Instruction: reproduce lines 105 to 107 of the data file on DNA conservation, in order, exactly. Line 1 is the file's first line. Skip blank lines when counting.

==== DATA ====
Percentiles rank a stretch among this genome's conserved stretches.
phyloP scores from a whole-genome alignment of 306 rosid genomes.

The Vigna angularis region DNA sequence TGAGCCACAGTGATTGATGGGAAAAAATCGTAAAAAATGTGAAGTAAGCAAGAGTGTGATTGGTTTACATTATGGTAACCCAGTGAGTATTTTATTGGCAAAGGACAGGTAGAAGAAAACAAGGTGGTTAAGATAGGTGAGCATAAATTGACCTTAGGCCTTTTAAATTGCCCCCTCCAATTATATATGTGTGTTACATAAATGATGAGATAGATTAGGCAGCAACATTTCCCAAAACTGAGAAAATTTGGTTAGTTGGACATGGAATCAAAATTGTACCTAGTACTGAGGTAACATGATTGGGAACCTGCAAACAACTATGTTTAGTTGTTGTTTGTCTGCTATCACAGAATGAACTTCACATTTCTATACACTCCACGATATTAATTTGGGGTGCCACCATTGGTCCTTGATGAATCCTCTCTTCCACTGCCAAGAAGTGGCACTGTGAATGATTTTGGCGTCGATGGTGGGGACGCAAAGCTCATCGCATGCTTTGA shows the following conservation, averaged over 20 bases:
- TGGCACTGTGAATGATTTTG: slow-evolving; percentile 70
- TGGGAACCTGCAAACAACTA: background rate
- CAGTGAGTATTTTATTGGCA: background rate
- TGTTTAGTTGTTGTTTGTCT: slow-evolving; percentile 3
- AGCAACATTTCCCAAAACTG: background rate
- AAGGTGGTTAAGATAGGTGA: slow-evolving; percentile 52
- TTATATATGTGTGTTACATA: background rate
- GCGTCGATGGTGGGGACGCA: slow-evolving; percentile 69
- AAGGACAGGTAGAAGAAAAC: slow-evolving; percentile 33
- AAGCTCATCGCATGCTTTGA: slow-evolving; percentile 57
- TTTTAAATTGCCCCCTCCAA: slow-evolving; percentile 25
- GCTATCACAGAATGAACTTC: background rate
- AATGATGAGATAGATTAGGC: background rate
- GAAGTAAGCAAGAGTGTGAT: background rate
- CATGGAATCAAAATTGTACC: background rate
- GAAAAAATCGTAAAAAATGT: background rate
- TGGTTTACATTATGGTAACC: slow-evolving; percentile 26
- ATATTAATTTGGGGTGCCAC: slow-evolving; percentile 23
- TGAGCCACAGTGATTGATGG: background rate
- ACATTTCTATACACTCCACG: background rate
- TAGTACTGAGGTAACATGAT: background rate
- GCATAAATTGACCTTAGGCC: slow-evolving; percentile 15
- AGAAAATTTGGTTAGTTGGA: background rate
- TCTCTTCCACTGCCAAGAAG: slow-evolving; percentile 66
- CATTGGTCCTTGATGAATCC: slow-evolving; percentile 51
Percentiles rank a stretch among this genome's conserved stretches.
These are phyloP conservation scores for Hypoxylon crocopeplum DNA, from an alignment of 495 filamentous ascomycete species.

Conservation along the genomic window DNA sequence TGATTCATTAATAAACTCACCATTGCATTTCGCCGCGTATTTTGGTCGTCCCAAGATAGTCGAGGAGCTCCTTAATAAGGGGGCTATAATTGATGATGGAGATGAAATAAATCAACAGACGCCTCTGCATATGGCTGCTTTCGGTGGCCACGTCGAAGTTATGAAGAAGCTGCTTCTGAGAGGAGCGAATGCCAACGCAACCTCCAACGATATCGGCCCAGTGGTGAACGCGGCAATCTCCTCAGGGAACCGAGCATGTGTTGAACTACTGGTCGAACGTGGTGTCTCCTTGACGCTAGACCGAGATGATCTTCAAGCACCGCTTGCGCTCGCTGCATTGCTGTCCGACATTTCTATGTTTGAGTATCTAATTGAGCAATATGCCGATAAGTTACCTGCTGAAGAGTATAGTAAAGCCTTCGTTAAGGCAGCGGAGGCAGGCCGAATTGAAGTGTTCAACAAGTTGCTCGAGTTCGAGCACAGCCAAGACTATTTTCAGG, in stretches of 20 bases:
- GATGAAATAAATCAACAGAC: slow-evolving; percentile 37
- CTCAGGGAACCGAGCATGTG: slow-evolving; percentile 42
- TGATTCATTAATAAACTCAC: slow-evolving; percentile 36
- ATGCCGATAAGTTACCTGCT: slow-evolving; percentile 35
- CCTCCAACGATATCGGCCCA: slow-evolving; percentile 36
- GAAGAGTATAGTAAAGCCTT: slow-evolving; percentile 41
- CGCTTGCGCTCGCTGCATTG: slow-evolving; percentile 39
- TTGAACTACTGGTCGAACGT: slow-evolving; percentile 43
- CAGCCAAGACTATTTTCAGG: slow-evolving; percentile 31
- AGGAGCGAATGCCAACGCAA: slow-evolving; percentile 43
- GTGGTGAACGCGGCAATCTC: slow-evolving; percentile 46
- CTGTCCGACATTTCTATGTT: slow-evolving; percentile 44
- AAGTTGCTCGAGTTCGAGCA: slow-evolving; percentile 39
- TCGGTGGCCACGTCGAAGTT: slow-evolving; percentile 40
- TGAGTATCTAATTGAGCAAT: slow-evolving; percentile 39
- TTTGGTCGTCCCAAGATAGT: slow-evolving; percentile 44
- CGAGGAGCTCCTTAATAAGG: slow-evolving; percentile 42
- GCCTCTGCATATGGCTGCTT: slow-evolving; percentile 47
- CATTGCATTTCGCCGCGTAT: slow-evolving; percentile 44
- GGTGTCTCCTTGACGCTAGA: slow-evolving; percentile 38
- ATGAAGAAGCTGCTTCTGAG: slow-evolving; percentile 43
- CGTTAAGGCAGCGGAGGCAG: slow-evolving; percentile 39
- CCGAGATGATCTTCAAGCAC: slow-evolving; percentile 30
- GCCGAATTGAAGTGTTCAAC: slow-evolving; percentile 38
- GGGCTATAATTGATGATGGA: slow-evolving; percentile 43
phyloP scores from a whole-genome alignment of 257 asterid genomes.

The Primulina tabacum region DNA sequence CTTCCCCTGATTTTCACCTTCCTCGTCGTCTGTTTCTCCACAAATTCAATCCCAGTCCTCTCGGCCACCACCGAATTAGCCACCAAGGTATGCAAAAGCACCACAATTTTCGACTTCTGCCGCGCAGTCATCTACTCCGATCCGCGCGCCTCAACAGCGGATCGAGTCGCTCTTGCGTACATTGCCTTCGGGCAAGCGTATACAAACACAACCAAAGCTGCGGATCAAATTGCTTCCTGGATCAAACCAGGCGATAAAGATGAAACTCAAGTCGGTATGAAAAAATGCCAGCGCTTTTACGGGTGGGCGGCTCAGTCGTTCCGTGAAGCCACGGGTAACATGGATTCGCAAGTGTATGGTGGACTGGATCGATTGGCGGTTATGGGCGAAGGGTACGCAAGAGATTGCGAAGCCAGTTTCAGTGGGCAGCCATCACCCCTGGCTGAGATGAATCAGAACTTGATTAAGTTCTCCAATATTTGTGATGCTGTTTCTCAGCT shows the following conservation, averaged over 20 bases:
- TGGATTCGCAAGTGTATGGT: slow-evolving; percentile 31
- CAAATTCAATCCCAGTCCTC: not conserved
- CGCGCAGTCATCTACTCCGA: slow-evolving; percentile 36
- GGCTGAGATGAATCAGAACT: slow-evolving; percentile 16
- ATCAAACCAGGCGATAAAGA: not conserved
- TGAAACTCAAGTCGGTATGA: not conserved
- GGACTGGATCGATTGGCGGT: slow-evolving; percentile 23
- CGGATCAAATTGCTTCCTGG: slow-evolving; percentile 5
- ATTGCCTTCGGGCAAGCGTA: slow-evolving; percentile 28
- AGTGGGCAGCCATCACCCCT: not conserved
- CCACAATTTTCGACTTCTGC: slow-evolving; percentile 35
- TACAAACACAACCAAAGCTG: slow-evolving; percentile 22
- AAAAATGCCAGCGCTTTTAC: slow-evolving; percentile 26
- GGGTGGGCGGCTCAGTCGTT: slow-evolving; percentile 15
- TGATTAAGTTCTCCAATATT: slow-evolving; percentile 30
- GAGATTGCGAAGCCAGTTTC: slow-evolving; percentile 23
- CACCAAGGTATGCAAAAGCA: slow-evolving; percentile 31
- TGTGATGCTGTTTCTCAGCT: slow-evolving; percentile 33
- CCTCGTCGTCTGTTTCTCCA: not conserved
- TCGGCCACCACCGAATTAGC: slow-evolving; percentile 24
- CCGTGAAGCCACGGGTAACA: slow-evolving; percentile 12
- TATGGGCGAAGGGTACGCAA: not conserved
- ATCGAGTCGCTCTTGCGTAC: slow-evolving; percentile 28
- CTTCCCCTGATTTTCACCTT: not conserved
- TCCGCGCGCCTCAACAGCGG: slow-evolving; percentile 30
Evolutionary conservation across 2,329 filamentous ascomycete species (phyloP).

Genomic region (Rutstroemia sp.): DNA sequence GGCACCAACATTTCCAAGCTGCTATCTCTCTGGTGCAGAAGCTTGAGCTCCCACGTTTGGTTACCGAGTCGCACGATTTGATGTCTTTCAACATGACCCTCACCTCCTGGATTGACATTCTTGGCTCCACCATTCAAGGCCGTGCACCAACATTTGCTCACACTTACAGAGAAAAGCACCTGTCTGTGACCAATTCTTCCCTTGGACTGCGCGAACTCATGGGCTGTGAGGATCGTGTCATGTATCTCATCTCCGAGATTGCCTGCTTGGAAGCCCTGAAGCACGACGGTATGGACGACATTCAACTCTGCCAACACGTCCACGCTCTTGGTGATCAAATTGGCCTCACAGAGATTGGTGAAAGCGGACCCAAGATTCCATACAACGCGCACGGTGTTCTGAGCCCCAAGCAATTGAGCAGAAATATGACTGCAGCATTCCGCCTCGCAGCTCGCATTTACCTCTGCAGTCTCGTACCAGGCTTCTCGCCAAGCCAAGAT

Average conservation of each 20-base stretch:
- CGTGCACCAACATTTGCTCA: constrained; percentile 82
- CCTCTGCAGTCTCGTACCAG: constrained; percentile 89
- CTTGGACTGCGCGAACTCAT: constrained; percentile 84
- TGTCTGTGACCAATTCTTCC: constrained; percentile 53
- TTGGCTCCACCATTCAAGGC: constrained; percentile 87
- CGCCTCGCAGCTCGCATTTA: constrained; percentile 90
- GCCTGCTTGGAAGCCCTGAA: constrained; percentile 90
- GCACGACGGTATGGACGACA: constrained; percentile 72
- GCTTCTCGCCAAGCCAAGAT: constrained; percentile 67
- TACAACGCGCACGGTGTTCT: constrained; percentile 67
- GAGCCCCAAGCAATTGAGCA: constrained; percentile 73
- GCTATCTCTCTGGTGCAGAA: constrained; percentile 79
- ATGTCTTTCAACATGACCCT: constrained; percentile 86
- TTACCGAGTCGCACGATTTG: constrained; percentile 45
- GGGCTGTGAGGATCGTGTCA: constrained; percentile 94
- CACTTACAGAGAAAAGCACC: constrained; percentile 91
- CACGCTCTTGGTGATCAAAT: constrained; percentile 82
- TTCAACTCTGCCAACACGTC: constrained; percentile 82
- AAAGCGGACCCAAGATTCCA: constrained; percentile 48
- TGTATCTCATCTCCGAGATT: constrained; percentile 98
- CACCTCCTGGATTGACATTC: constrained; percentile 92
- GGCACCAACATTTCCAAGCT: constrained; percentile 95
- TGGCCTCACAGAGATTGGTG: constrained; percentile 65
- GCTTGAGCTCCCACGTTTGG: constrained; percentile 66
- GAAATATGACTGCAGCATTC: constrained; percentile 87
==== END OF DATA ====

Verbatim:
- AAAGCGGACCCAAGATTCCA: constrained; percentile 48
- TGTATCTCATCTCCGAGATT: constrained; percentile 98
- CACCTCCTGGATTGACATTC: constrained; percentile 92